Oryō, a Woman Who Changed Japanese History

In the early days of Keiō 2, the Japanese year that corresponds to 1866, Sakamoto Ryōma was attacked and nearly killed by a Bakufu police unit at the Teradaya inn in Fushimi (below), just south of Kyōto. A young woman named Oryō, soon to be Ryoma’s wife, was working at the Teradaya. Taking a bath downstairs when the intruders stormed the place, she ran up the stairs to warn her lover that Bakufu men had come to kill him. It was probably because of her quick thinking and courage that Ryoma escaped with his life. Less than two years later the last shogun, Tokugawa Yoshinobu, would announce his intention to step down and restore political power to the Imperial Court, based on Ryōma’s famous plan to avert civil war. For details about Ryōma’s narrow escape from the Teradaya and Oryō’s heroic role therein, see my Samurai Revolution, Chapter 19, and  Ryoma: Life of a Renaissance Samurai, “Attack At the Teradaya.”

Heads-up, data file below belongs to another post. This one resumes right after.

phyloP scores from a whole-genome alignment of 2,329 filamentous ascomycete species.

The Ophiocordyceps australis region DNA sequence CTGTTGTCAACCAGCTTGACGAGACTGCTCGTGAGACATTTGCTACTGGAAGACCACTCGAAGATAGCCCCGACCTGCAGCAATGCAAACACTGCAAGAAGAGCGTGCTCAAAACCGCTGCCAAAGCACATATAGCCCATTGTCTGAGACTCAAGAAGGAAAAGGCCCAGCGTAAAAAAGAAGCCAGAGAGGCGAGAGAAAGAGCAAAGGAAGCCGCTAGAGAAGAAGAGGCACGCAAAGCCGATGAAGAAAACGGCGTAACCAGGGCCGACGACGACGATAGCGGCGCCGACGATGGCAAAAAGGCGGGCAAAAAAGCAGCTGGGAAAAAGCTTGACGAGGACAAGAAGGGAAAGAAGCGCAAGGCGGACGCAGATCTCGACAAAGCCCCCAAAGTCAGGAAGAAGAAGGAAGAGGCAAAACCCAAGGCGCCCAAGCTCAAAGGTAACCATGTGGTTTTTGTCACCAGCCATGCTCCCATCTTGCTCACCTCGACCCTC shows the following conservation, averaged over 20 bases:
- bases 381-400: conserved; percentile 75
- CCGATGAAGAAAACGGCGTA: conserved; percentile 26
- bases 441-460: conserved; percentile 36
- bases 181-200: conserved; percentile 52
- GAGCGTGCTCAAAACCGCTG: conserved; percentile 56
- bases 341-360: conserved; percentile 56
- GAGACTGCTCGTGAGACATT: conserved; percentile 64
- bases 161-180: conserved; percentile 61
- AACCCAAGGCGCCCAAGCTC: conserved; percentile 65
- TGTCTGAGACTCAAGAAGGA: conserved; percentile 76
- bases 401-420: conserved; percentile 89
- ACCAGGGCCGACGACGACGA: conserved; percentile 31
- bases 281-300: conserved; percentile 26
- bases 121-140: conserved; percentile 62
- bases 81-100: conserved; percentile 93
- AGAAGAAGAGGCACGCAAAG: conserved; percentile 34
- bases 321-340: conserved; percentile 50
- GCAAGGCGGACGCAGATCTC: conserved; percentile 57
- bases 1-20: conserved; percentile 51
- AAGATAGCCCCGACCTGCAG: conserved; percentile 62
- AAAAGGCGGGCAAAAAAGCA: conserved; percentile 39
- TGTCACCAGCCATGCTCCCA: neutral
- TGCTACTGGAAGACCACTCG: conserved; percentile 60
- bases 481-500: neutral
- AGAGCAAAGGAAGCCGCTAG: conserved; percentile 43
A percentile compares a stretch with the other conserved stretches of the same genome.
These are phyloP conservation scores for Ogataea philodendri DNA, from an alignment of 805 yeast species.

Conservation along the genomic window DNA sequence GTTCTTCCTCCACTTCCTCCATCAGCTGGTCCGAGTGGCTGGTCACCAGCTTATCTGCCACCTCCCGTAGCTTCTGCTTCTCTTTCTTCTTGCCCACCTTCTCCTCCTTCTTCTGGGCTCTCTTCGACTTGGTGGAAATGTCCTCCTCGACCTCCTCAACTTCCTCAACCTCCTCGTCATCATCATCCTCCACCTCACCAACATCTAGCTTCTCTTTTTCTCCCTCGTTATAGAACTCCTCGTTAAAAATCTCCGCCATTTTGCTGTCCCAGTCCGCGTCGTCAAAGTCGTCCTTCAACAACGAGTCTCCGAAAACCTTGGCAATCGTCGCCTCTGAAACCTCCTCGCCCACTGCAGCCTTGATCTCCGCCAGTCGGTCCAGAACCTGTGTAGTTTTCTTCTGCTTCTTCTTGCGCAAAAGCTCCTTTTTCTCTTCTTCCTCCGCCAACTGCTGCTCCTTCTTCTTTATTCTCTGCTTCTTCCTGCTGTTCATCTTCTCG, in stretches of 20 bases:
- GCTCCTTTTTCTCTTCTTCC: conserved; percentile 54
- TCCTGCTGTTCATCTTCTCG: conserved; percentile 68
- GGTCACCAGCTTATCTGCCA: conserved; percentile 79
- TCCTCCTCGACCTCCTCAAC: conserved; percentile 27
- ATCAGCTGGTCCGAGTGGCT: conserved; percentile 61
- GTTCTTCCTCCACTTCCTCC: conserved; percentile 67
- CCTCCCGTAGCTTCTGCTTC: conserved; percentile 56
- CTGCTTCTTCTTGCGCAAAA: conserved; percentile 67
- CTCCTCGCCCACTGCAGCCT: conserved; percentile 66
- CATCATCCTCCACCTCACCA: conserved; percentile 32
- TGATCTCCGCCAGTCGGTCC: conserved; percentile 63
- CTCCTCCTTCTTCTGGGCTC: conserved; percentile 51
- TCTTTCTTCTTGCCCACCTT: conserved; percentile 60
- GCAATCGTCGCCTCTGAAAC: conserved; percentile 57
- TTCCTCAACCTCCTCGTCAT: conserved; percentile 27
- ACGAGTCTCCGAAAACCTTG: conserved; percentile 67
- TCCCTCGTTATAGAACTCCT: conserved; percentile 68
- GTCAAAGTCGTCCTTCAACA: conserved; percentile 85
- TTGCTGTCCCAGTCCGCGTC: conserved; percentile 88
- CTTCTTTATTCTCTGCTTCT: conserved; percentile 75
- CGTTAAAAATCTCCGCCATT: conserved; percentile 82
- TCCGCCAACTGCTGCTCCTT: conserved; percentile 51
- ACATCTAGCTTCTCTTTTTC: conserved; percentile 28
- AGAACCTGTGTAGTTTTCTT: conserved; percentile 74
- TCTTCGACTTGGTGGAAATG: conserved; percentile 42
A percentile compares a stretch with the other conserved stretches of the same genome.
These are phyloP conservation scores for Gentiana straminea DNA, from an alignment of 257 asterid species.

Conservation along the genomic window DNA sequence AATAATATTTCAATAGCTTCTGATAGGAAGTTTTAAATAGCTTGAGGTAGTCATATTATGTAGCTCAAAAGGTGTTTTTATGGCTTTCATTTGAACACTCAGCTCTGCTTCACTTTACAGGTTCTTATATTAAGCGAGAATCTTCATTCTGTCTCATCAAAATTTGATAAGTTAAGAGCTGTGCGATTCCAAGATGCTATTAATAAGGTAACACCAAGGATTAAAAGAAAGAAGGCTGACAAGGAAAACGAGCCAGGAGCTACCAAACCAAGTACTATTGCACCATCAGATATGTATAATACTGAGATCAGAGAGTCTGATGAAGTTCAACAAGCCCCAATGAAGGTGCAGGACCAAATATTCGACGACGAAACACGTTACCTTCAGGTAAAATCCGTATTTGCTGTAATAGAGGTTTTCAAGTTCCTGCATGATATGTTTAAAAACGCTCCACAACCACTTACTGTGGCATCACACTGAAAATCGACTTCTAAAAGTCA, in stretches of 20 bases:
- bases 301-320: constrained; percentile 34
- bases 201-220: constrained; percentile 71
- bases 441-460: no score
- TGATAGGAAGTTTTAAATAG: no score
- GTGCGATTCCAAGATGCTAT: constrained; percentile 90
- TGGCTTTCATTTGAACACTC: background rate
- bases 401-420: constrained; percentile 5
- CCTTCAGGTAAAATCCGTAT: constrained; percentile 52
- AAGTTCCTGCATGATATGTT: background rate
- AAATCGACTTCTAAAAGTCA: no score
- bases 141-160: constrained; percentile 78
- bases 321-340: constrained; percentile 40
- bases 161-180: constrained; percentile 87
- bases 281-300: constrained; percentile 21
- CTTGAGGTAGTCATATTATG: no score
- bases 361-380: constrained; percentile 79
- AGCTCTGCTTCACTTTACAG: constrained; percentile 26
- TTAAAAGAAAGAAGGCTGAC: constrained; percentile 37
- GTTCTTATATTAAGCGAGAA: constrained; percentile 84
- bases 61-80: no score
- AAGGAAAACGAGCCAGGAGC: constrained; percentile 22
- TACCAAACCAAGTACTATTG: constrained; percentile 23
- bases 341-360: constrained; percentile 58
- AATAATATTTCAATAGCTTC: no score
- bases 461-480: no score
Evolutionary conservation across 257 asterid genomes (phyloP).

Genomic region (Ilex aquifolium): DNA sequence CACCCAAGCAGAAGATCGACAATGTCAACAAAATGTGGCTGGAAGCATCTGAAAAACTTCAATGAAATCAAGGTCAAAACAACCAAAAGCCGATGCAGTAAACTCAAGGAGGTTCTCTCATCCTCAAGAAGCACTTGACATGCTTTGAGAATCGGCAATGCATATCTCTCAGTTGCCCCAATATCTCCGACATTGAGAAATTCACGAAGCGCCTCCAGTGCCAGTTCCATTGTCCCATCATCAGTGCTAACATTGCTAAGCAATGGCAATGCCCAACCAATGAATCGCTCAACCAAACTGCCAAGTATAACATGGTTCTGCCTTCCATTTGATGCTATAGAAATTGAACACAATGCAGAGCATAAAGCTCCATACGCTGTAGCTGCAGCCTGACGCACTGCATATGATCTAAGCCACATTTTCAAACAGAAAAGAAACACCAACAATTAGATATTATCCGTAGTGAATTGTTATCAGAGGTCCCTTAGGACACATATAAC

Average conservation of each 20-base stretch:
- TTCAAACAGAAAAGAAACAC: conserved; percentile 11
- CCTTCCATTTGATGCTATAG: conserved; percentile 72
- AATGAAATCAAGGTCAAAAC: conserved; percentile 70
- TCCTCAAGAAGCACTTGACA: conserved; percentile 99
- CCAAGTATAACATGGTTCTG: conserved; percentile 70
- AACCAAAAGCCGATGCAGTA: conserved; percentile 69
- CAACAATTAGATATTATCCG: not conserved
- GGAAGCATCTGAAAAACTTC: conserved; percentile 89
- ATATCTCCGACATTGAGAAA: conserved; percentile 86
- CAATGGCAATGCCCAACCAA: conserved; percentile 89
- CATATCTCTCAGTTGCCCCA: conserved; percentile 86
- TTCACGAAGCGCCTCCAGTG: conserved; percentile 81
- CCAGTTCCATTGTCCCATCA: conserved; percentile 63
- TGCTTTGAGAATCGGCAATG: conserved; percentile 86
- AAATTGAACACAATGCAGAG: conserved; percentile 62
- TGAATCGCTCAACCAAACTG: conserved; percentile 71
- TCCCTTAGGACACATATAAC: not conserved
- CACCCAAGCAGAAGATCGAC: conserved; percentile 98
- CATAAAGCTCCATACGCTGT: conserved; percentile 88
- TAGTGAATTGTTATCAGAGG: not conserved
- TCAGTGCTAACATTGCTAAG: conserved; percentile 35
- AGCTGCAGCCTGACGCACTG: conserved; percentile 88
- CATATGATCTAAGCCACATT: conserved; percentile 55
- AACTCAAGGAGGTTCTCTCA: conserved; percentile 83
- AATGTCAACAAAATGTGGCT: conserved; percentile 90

(To avoid any misunderstanding, I should add that the original building was destroyed in a fire. The building, as seen in these photos, stands today as a monument of past history. If not an exact replica, it captures the feeling and image of the Teradaya during the Bakumatsu.)